• 11.44 seconds for SMSSInit time - your ATI video driver init contributes to almost 4 seconds of this time (cumulatively), and the rest goes back to a thread in the System process that is initiating an awful lot of driver requests to disk via the cache manager. I looked at the trace as far as I can go with it, but something seems to be initializing requests to or from the disk at high volumes during this time, and the only thing really running is the kernel and system drivers, and most of these requests appear to be to the NTFS bitmap on the D: drive attached. According to the trace, this is a Seagate USB hard disk, and it would explain the high amount of requests to the USB bus driver during this time too - I think something's up with that drive at this point during boot that's slowing you down, but I can't dig deeper with the flags passed to the command line. However, most behavior that looks like this is due to chkdsk running during boot (cache manager is heavily involved during a chkdsk to improve performance).
  • 27.11 seconds run by autochk, and almost all of it is to \Device\HarddiskVolume2, which maps to the USB drive. The USB hard drive is being checked during boot, which lends credence to my previous statement about it.
Once all of the above is done, your boot time is only another 19.9 seconds or until the machine is considered "idle". The first 11.5 seconds of that is AVG starting it's services and processes (which block explorer.exe loading, so you still don't see the Windows desktop until after that time). Once explorer.exe loads, it's only 8 seconds until the machine is completely idle, so your SSD is working fairly well at that point.

However, there are issues here you probably need to address:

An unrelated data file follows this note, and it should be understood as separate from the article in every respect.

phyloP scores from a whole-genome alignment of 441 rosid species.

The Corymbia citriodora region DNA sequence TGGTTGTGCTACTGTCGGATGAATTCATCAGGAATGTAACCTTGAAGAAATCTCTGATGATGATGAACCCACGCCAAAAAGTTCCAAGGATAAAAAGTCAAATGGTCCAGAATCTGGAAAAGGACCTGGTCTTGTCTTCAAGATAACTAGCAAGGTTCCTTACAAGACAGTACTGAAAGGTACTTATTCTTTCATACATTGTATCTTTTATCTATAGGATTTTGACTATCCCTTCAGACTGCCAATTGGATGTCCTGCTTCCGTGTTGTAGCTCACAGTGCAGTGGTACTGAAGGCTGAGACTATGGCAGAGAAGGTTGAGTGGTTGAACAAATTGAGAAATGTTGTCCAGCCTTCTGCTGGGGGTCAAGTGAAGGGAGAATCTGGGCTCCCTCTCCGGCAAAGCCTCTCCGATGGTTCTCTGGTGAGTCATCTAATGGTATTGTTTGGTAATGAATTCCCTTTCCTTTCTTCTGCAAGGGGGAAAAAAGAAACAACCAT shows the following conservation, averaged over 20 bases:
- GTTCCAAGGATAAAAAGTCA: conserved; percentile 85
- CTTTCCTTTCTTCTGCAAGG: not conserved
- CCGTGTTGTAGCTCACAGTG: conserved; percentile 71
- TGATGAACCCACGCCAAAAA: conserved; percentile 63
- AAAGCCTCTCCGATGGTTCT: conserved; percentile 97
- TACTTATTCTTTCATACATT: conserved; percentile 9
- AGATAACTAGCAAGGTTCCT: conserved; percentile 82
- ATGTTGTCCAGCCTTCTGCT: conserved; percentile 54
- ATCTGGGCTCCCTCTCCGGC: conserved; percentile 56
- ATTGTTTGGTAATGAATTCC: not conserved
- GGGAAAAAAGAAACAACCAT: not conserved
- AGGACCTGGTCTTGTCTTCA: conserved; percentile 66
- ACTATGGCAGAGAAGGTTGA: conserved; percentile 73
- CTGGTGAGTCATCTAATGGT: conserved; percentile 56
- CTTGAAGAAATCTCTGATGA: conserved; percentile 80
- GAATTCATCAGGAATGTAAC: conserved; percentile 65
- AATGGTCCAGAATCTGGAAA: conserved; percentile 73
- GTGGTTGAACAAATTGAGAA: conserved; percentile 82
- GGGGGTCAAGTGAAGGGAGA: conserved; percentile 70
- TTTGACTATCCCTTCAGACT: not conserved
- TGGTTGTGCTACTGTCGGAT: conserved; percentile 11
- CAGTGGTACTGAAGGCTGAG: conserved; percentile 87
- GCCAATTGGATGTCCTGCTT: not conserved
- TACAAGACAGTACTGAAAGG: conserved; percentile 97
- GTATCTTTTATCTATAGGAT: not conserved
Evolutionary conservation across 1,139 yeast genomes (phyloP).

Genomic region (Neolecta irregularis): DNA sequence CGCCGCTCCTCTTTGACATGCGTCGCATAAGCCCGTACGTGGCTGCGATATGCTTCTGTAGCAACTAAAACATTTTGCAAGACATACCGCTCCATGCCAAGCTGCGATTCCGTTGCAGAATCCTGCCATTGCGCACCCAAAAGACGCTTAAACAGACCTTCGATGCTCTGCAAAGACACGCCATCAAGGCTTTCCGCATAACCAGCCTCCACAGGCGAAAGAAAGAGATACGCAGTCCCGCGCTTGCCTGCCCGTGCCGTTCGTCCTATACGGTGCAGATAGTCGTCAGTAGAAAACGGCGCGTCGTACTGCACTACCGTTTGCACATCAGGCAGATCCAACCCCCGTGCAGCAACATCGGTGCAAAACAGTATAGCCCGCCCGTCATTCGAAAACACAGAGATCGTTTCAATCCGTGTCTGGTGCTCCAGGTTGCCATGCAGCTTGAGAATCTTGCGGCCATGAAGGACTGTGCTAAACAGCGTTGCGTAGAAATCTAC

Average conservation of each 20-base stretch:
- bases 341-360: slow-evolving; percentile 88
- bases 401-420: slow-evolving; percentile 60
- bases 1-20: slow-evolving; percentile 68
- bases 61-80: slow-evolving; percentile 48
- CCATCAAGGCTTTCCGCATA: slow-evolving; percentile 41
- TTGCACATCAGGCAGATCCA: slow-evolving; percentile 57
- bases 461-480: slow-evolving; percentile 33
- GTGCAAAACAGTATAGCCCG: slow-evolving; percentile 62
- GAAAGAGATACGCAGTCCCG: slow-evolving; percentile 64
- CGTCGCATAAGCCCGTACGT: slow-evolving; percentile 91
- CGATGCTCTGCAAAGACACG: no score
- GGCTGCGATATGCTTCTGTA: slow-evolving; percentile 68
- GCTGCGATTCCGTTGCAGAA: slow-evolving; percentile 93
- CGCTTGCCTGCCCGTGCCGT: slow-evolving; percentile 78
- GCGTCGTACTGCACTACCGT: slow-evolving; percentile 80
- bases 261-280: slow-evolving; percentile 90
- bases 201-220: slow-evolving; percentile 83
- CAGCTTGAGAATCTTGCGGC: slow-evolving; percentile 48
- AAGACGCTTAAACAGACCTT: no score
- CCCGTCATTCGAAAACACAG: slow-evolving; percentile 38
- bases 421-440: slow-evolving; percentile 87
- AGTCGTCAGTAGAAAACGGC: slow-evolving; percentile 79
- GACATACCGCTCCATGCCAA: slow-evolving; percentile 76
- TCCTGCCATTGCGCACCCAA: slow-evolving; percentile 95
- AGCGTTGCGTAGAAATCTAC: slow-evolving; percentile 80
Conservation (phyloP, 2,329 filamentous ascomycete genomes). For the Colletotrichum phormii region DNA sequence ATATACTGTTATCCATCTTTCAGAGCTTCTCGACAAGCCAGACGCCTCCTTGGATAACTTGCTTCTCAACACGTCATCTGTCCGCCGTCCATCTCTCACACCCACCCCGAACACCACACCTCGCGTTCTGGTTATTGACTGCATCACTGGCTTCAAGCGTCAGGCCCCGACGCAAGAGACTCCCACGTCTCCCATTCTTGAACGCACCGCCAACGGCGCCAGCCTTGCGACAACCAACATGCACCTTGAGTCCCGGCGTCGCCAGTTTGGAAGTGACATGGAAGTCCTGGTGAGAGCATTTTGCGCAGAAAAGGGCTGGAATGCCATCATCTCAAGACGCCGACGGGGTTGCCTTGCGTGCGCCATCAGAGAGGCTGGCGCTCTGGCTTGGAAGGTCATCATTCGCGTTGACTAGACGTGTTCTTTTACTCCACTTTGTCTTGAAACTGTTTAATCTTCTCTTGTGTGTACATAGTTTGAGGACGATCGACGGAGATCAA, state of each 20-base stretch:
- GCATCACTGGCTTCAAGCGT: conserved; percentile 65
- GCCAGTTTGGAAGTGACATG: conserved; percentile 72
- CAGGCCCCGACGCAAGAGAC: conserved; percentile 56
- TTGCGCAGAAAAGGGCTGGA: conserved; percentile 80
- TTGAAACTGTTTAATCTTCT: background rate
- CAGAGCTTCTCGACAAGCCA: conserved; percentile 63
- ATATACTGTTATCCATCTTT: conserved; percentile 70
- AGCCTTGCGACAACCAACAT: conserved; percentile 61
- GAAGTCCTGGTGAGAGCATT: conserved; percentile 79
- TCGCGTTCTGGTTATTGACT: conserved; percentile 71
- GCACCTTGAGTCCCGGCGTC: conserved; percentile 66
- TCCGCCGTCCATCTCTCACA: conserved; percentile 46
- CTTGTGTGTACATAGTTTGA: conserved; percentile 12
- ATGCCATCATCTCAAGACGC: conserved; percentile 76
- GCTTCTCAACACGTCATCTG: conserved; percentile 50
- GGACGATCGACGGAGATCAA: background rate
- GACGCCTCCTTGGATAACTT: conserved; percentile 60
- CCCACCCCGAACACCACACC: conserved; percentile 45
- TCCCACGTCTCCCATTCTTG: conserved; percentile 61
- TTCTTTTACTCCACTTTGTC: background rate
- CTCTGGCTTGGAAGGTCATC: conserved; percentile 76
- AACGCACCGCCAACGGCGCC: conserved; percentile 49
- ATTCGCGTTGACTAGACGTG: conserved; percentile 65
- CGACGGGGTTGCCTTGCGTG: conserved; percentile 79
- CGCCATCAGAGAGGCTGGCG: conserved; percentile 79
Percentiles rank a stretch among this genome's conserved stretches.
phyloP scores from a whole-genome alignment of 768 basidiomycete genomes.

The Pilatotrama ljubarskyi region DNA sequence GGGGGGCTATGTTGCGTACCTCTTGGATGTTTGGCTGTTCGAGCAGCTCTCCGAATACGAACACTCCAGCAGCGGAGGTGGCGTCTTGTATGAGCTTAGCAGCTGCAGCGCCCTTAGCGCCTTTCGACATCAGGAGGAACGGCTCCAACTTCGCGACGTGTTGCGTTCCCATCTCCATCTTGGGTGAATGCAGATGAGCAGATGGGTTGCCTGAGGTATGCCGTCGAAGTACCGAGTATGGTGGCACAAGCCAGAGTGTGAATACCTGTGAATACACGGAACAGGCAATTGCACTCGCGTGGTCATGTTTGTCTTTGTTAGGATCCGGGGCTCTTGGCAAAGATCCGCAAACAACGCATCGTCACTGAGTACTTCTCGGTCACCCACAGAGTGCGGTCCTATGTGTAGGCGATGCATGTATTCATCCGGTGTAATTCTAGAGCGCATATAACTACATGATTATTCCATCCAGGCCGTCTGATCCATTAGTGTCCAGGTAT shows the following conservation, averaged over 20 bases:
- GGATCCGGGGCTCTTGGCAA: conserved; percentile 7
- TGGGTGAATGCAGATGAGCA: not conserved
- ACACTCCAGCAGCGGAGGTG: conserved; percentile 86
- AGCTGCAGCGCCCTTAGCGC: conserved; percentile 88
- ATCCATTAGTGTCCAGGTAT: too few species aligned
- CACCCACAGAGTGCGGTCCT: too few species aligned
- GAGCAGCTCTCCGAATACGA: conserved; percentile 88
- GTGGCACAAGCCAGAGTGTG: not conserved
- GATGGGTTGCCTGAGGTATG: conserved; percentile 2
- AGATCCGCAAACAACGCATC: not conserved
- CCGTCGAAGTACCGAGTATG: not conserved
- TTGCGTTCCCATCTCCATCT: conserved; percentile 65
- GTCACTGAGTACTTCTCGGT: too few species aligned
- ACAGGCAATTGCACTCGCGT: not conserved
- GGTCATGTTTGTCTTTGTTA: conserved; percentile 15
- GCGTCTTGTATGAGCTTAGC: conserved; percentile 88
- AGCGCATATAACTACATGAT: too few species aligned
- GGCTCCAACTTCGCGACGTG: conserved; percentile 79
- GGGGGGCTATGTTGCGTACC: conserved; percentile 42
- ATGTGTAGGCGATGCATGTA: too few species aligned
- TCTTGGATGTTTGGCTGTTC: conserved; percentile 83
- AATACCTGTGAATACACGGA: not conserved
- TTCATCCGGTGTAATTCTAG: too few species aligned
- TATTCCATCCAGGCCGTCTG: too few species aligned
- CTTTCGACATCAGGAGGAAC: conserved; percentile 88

1. Your USB drive probably could use a chkdsk - make a good backup of what's on it, and then run a chkdsk on it to make sure it doesn't have any disk errors that would delay boot.
  2. Update your BIOS to the latest version for your computer.
  3. You want to make sure your internal disk devices are attached to the SATA bus, and that your SATA bus is configured in the BIOS for AHCI mode. If you have to change it from IDE or "Legacy" to AHCI in the BIOS, you'll have to do a repair or clean install of Windows to get it to work properly if this KB article doesn't get you booting again (once you change it, you'll BSOD due to the boot device changing from IDE to AHCI).
  4. Uninstall all the currently installed ATI goo and reinstall the latest version of their "drivers only" install for your card, if possible. Don't add the extra catalyst center and kitchen sink package if you can avoid it.
  5. Update all your other drivers to the latest versions available from either your computer manufacturer's support page or from Windows update.
After all that, you will likely notice your boot times improve. You may also wish to reconsider your antivirus solution, as AVG is a good solution for catching malware but not necessarily the most performance-centric one you could have chosen, although this is less of an issue than the above. It's also worth noting that basically all of these delays have nothing to do with your SSD (except perhaps the potential IDE over AHCI/SATA configuration), so it wouldn't really matter much what the boot drive was in this system - it is going to be really slow to boot with these issues.
My System SpecsSystem Spec

 Long BootSmssInitTime